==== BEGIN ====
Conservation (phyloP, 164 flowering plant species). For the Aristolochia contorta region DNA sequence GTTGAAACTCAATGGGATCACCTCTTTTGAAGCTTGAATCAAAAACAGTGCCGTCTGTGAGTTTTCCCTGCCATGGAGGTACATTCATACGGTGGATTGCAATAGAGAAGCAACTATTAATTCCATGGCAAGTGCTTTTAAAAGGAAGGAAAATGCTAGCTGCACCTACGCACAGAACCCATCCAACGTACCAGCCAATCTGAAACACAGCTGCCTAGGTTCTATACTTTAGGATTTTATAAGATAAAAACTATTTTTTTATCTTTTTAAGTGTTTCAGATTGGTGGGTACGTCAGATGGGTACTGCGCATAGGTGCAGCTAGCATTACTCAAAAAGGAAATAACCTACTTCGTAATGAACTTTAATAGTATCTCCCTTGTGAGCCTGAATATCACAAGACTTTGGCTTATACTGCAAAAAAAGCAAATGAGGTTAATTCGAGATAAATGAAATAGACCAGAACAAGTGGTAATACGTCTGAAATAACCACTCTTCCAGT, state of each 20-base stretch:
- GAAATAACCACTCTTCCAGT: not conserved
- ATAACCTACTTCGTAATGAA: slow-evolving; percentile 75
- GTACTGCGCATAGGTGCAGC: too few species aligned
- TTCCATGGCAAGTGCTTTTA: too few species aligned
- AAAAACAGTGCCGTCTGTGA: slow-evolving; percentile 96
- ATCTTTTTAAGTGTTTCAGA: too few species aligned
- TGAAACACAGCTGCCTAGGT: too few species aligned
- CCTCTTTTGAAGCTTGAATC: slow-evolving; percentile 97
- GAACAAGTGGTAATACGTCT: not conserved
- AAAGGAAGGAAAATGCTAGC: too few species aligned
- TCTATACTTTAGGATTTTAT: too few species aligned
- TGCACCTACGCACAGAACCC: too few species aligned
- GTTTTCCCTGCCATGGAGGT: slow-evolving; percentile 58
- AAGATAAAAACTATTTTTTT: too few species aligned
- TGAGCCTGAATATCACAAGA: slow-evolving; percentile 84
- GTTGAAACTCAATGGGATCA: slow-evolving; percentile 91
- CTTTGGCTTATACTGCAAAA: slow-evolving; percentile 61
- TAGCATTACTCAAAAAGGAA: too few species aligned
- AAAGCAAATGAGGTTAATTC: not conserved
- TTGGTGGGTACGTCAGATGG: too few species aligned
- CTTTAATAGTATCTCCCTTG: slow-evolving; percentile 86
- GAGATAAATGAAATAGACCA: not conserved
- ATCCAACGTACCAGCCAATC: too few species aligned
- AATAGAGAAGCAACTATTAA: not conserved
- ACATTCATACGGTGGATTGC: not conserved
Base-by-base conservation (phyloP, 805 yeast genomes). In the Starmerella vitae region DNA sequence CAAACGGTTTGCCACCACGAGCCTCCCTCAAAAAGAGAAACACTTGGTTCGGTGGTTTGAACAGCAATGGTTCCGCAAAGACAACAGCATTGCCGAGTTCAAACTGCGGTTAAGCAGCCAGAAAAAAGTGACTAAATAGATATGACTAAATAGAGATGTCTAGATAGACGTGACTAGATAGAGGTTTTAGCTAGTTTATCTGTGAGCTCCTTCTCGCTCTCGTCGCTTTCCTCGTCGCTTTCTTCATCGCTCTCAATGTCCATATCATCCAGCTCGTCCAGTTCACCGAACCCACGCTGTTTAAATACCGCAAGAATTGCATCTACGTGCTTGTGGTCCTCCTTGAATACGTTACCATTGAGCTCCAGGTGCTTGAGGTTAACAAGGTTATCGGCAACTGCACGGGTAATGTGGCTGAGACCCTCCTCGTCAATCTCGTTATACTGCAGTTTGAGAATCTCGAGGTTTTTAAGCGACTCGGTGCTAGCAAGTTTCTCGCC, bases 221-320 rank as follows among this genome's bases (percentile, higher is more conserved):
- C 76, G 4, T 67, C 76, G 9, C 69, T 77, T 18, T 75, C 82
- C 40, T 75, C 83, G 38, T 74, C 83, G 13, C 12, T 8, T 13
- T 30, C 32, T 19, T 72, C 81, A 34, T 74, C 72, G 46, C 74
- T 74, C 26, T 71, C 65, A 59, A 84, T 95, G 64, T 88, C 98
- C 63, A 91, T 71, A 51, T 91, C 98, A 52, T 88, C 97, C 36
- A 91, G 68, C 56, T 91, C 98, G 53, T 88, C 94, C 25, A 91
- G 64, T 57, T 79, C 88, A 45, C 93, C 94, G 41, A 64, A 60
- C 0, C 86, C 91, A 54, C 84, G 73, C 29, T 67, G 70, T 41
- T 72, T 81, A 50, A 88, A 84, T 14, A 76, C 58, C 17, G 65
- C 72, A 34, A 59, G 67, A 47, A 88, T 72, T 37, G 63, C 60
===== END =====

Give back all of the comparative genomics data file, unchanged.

Conservation (phyloP, 164 flowering plant species). For the Aristolochia contorta region DNA sequence GTTGAAACTCAATGGGATCACCTCTTTTGAAGCTTGAATCAAAAACAGTGCCGTCTGTGAGTTTTCCCTGCCATGGAGGTACATTCATACGGTGGATTGCAATAGAGAAGCAACTATTAATTCCATGGCAAGTGCTTTTAAAAGGAAGGAAAATGCTAGCTGCACCTACGCACAGAACCCATCCAACGTACCAGCCAATCTGAAACACAGCTGCCTAGGTTCTATACTTTAGGATTTTATAAGATAAAAACTATTTTTTTATCTTTTTAAGTGTTTCAGATTGGTGGGTACGTCAGATGGGTACTGCGCATAGGTGCAGCTAGCATTACTCAAAAAGGAAATAACCTACTTCGTAATGAACTTTAATAGTATCTCCCTTGTGAGCCTGAATATCACAAGACTTTGGCTTATACTGCAAAAAAAGCAAATGAGGTTAATTCGAGATAAATGAAATAGACCAGAACAAGTGGTAATACGTCTGAAATAACCACTCTTCCAGT, state of each 20-base stretch:
- GAAATAACCACTCTTCCAGT: not conserved
- ATAACCTACTTCGTAATGAA: slow-evolving; percentile 75
- GTACTGCGCATAGGTGCAGC: too few species aligned
- TTCCATGGCAAGTGCTTTTA: too few species aligned
- AAAAACAGTGCCGTCTGTGA: slow-evolving; percentile 96
- ATCTTTTTAAGTGTTTCAGA: too few species aligned
- TGAAACACAGCTGCCTAGGT: too few species aligned
- CCTCTTTTGAAGCTTGAATC: slow-evolving; percentile 97
- GAACAAGTGGTAATACGTCT: not conserved
- AAAGGAAGGAAAATGCTAGC: too few species aligned
- TCTATACTTTAGGATTTTAT: too few species aligned
- TGCACCTACGCACAGAACCC: too few species aligned
- GTTTTCCCTGCCATGGAGGT: slow-evolving; percentile 58
- AAGATAAAAACTATTTTTTT: too few species aligned
- TGAGCCTGAATATCACAAGA: slow-evolving; percentile 84
- GTTGAAACTCAATGGGATCA: slow-evolving; percentile 91
- CTTTGGCTTATACTGCAAAA: slow-evolving; percentile 61
- TAGCATTACTCAAAAAGGAA: too few species aligned
- AAAGCAAATGAGGTTAATTC: not conserved
- TTGGTGGGTACGTCAGATGG: too few species aligned
- CTTTAATAGTATCTCCCTTG: slow-evolving; percentile 86
- GAGATAAATGAAATAGACCA: not conserved
- ATCCAACGTACCAGCCAATC: too few species aligned
- AATAGAGAAGCAACTATTAA: not conserved
- ACATTCATACGGTGGATTGC: not conserved
Base-by-base conservation (phyloP, 805 yeast genomes). In the Starmerella vitae region DNA sequence CAAACGGTTTGCCACCACGAGCCTCCCTCAAAAAGAGAAACACTTGGTTCGGTGGTTTGAACAGCAATGGTTCCGCAAAGACAACAGCATTGCCGAGTTCAAACTGCGGTTAAGCAGCCAGAAAAAAGTGACTAAATAGATATGACTAAATAGAGATGTCTAGATAGACGTGACTAGATAGAGGTTTTAGCTAGTTTATCTGTGAGCTCCTTCTCGCTCTCGTCGCTTTCCTCGTCGCTTTCTTCATCGCTCTCAATGTCCATATCATCCAGCTCGTCCAGTTCACCGAACCCACGCTGTTTAAATACCGCAAGAATTGCATCTACGTGCTTGTGGTCCTCCTTGAATACGTTACCATTGAGCTCCAGGTGCTTGAGGTTAACAAGGTTATCGGCAACTGCACGGGTAATGTGGCTGAGACCCTCCTCGTCAATCTCGTTATACTGCAGTTTGAGAATCTCGAGGTTTTTAAGCGACTCGGTGCTAGCAAGTTTCTCGCC, bases 221-320 rank as follows among this genome's bases (percentile, higher is more conserved):
- C 76, G 4, T 67, C 76, G 9, C 69, T 77, T 18, T 75, C 82
- C 40, T 75, C 83, G 38, T 74, C 83, G 13, C 12, T 8, T 13
- T 30, C 32, T 19, T 72, C 81, A 34, T 74, C 72, G 46, C 74
- T 74, C 26, T 71, C 65, A 59, A 84, T 95, G 64, T 88, C 98
- C 63, A 91, T 71, A 51, T 91, C 98, A 52, T 88, C 97, C 36
- A 91, G 68, C 56, T 91, C 98, G 53, T 88, C 94, C 25, A 91
- G 64, T 57, T 79, C 88, A 45, C 93, C 94, G 41, A 64, A 60
- C 0, C 86, C 91, A 54, C 84, G 73, C 29, T 67, G 70, T 41
- T 72, T 81, A 50, A 88, A 84, T 14, A 76, C 58, C 17, G 65
- C 72, A 34, A 59, G 67, A 47, A 88, T 72, T 37, G 63, C 60